Policy Review, Fall 1994
by Glass, Stephen
Early in 1988 Kenosha, Wisconsin became the symbol for the media of all that is supposedly wrong with American capitalism. In January that year, the Chrysler Corporation announced that two days before Christmas, it would close the nation's oldest car factory, laying off 5,500 workers. The plant employed 40 percent of Kenosha's manufacturing workforce, and news accounts were universal in predicting doom for the rustbelt community.
A man dressed as the Grim Reaper paced somberly in front of the auto plant as CNN reported the closure. "This is a journey into misery, " an autoworker told the network. "God knows what will happen to this community," a state senator told the Milwaukee CBS affiliate.
Democratic presidential hopefuls rushed to Kenosha to attack this symbol of the "decade of greed." Jesse Jackson called for a "worker's bill of rights" and denounced the "economic violence" of Chrysler and the American economy under Ronald Reagan. Michael Dukakis wrote to Chrysler CEO Lee Iacocca asking him to save the plant. And Senator Paul Simon (D-IL) accused the corporation of raw profiteering.
But the liberal Democrats, and their friends in the national media, just didn't get it.
Today, six years after the last car rolled off the line, Kenosha has gone from bust to boomtown: Unemployment has been halved, per capita income is up, and new housing starts have soared. This community has become a testament to the resiliency of market capitalism, traditional values, and conservative economic policies. Kenosha is a special tribute to the tax-cutting policies of Wisconsin under Governor Tommy Thompson.
JOBLESS RATE HALVED
"There is no doubt in my mind that we're doing better," says Rick Nemeth, who bought his own tavern after he was laid off. "I have learned that initiative pays off. You're not going to make money overnight, but now I wake up every morning and I am happy with my life." During his 20 years on the assembly-line, Nemeth never made more than $24,000 in a year; today he earns more than $40,000.
And Nemeth is not an exception: Since Chrysler pulled out in December 1988, the unemployment rate has averaged 5.7 percent, less than half the mean of 11.6 percent during the five years preceding the shutdown. Moreover, average annual wages in the community have risen nearly $2,000 per person.
The turnaround came as no surprise to University of Wisconsin-Parkside economist Dick Keehn, who has studied the local economy for almost 25 years, and had predicted the coming boom. In fact, Keehn had urged the community to rid itself of the plant for nearly a decade in order to improve the rustbelt economy.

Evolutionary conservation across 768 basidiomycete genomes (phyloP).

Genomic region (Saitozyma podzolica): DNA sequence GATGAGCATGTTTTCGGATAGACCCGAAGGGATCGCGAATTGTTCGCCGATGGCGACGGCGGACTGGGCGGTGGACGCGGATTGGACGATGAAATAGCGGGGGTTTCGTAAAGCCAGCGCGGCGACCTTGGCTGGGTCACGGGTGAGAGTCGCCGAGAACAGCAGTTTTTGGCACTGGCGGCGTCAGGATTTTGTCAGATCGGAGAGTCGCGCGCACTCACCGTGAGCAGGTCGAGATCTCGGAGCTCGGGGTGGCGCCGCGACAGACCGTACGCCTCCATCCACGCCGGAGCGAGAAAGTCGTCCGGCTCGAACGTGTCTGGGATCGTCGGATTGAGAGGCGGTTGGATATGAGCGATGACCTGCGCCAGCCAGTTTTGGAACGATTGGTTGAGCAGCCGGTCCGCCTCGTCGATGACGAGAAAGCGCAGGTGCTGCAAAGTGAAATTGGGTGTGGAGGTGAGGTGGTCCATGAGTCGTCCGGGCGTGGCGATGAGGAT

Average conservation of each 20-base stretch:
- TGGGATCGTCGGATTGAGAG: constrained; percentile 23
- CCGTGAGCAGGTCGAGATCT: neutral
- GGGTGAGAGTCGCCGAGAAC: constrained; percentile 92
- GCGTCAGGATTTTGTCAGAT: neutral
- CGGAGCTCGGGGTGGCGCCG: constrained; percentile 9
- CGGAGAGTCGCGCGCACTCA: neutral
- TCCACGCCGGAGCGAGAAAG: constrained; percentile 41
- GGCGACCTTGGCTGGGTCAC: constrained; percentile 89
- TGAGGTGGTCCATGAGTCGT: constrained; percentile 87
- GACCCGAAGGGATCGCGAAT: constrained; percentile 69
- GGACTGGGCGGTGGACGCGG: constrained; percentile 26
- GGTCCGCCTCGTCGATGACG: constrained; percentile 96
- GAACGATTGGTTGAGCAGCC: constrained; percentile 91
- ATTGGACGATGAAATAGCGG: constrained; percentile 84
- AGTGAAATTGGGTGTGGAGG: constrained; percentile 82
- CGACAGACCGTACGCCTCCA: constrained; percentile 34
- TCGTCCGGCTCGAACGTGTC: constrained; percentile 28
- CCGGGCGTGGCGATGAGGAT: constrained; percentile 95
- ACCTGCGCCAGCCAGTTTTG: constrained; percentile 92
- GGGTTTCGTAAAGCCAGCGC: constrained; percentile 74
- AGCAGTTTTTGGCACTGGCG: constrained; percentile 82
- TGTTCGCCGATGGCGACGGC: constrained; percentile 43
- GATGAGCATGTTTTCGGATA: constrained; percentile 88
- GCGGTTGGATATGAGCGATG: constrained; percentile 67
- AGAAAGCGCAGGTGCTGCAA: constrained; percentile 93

The economist's reasoning is simple: Since 1959, when the Simmons mattress company left Kenosha, the auto plant, which had been run by the American Motors Corporation (AMC) before being taken over by Chrysler in 1987, had single-handedly dominated the local labor market. In fact, the region's second largest private employers had hired only one-tenth to one-third the number of workers on the car company's payroll, which reached 16,000 under AMC in the 1960s and topped $130 million in the 1980s. This domination of the labor pool by a single company, whose payroll fluctuated dramatically, destabilized the entire region. Smaller companies frequently lost workers to the auto plant, which paid inflated union wages, and new companies were discouraged from moving to the unstable community.
SMALL BUSINESSES THRIVE
The excessive union wages in Kenosha, which in 1985 were $1.65 higher per hour than Chrysler workers across the nation and rated the "least competitive" in the industry, drove jobs away from southeastern Wisconsin. United Auto Worker (UAW) projections in 1988--that the plant closing would force 15,000 people out of work by 1990--were therefore grossly inflated. Instead, that year, only 3,100 people were jobless in the entire county; the shutdown had provided a market where small businesses could compete. Dashed as well were union predictions that 53 percent of dislocated Chrysler workers would be unemployed two years after the closing: Only one-fifth were jobless 27 months after the plant shut down.